The bottom line is that given all these factors, transforming on-premises VMware to cloud VMs can be 15-30% lower than current on-premises costs in our experience. This assumes on-premises commitment ratio is low and you manage uptime and right-size.
Akasia Infrastructure Modeler provides cost planning for lift-and-shift migrations from on-premises to VMware-on-Cloud. It discovers on-premise resources and provides equivalent and right-sized cloud templates in minutes. Akasia’s automatically generated reports provide a complete cloud bill of materials and costs that form a starting point for lift and shift migrations.
Transforming to Vmware-on-Cloud can be significantly less expensive. You can save 40% or more than current on-premises costs with optimal bin-packing. Our clients have found 40-60% savings with VMware on Cloud– it’s more economical than you might think.
Cloud myth 3: One-to-one mapping is simpler and cheaper.
One-to-one mapping is a migration planning process in which companies submit server information to a cloud architect, who will then find a comparable server on cloud for each VM.
The problem is that there are so many choices when it comes to cloud configurations. On each platform, there are different virtual machine types, storage types, number of regions, instances, tenancy variations, etc. This multiplies quickly to a dizzying 2 million options for VM migration, before including right-sizing.
Moreover, right-sizing is key because most on-premises VMs are over provisioned. One-to-one mapping without right-sizing means you will likely be over provisioning in the cloud and paying more than you need to.
And right-sizing before you migrate is essential—changing and resizing once an instance has been deployed is extremely difficult and disruptive.
Right sizing requires analysis of CPU usage, CPU type/class, memory usage, storage usage, and network I/O. Once you select a host, you must find the best fit placement for each VM.
Trying to do this while one-to-one mapping is difficult and time consuming, and is arguably impossible without automation.
One-to-one mapping may seem cheaper in the short term, but you will pay for it in the long term with over provisioned VMs and a poorly sized cloud environment.
Cloud myth 4: We should manage uptime on cloud like we do with on-premises servers.
Uptime management is not typically a concern with on-premises VMware. On-premises servers are always on, whether they are being utilized or not.
With the cloud, there are more opportunities to manage uptime and save. This necessitates a different approach.
In brief, there are 3 main types of instances on the cloud: spot, reserved, and on-demand instances.
Spot instances can be preempted anytime with little notice, because your workload will be removed if someone pays more or has a more urgent need than you. While these tend to be an economical option, their lack of reliability make them appropriate only for stateless applications.
Reserved instances are VMs that you commit to use for a period of time. You can receive deep discounts for committing to reserved VMs for a given period of time. Reserved instances can achieve up to 30% cost savings relative to on-premises, and these instances usually break even around 60% uptime.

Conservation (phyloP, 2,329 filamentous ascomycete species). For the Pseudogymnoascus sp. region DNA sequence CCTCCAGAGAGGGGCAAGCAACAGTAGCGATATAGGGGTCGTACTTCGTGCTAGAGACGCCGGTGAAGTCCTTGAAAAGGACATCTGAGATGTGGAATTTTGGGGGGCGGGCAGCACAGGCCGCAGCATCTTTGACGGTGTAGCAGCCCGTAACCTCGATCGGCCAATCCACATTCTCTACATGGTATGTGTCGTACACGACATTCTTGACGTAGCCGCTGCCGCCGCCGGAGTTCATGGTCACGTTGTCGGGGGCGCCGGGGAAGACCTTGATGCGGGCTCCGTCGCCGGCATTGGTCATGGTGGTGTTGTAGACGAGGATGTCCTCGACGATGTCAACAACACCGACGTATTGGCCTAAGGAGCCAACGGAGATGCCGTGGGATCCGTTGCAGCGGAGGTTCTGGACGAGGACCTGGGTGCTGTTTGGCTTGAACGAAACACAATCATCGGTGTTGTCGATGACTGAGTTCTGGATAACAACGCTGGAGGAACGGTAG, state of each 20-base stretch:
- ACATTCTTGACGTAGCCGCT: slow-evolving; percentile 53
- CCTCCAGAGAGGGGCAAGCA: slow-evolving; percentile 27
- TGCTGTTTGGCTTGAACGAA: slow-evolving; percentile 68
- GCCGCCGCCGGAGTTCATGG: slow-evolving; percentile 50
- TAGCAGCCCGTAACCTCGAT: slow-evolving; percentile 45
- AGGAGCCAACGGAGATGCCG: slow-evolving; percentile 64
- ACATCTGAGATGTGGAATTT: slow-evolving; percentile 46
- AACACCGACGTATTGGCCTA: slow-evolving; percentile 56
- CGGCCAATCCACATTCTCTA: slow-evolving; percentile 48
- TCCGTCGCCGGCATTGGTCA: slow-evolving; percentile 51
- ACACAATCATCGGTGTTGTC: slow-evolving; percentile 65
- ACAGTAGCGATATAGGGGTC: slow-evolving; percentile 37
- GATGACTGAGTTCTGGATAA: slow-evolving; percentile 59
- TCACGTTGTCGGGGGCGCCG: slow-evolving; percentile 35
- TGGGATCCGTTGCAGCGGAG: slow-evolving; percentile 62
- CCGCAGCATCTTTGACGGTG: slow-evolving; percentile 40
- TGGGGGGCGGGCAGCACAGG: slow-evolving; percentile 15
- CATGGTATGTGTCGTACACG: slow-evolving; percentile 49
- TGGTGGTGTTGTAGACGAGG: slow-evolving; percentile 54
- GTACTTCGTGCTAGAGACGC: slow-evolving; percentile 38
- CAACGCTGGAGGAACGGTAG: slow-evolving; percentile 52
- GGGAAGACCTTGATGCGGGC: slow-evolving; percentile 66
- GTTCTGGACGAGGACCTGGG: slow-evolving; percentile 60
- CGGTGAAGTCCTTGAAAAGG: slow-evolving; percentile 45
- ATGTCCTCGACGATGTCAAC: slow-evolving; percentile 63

Generally, on demand instances are the most expensive option, but can be a cost-effective option for systems with less than 60% uptime. It’s especially important to manage uptime here to avoid runaway cloud costs.
When done correctly, uptime management in the cloud can save you about 15-30% in overall cloud costs.
Cloud myth 5: Networking costs are not important until later.
Networking is usually the last thing considered by our clients, since networking costs are a given in cloud migrations.
However, networking can end up being very expensive. It’s important to factor these costs into your overall cloud migration budget.
Since ingress costs are free for all clouds, most people end up spending a significant amount on egress costs.
Egress traffic can be destined for on premises, another cloud, or another region in the same cloud. Intra-region traffic typically has a free tier, and then a charge by usage that varies from cloud to cloud.
Unfortunately, there is not much you can do to reduce bandwidth consumption. But, you can be aware of what you are going to need, model proactively, and negotiate costs with your cloud platform. Both of Akasia’s modeling solutions automatically include all hidden costs, including network and I/O costs, in our cost comparisons.
Some clouds, including IBM Cloud, offer intra-data center ingress and egress for free. In an environment where you’re replicating a lot of data (i.e. for HA), this can be a massive cost savings on a network-intensive workload.
In summary, it is critical to model out your network bandwidth and determine what network costs are before you choose your cloud. These costs may end up being significant, and can affect which cloud provider is most cost-effective for your workload.
As you can see, there are a lot of factors to consider when planning and executing a cloud migration.
We’ve shared our general advice, but every workload and every migration is different. Modeling out and comparing costs for BYOL, cloud native, and VMware-on-Cloud, on top of right-sizing and managing uptime, is extremely tedious to perform by hand or Excel spreadsheet.
Akasia makes cloud cost optimization and migration decision-making easy by enabling cost comparisons between:
- All major cloud platforms: AWS, Azure, GCP, IBM Cloud and Oracle Cloud
- VMware-on-Cloud vs Cloud Native virtualization
- On-Premises vs Cloud
- As-is vs Right-sized infrastructure
- Always-On vs Pause-and-Resume infrastructure
- BYOL vs License Included
Akasia Cloud is unique because of our easy to use models for on-premises to cloud or cloud to cloud migration planning. We also offer highly sophisticated VM and resource mapping algorithms, and unbiased cost comparison of the full stack of cloud services beyond just VMs. Akasia’s Infrastructure Modeler and Cloud Modeler are road tested and proven to save our clients time and money, with over 1.5 million customer VMs modeled.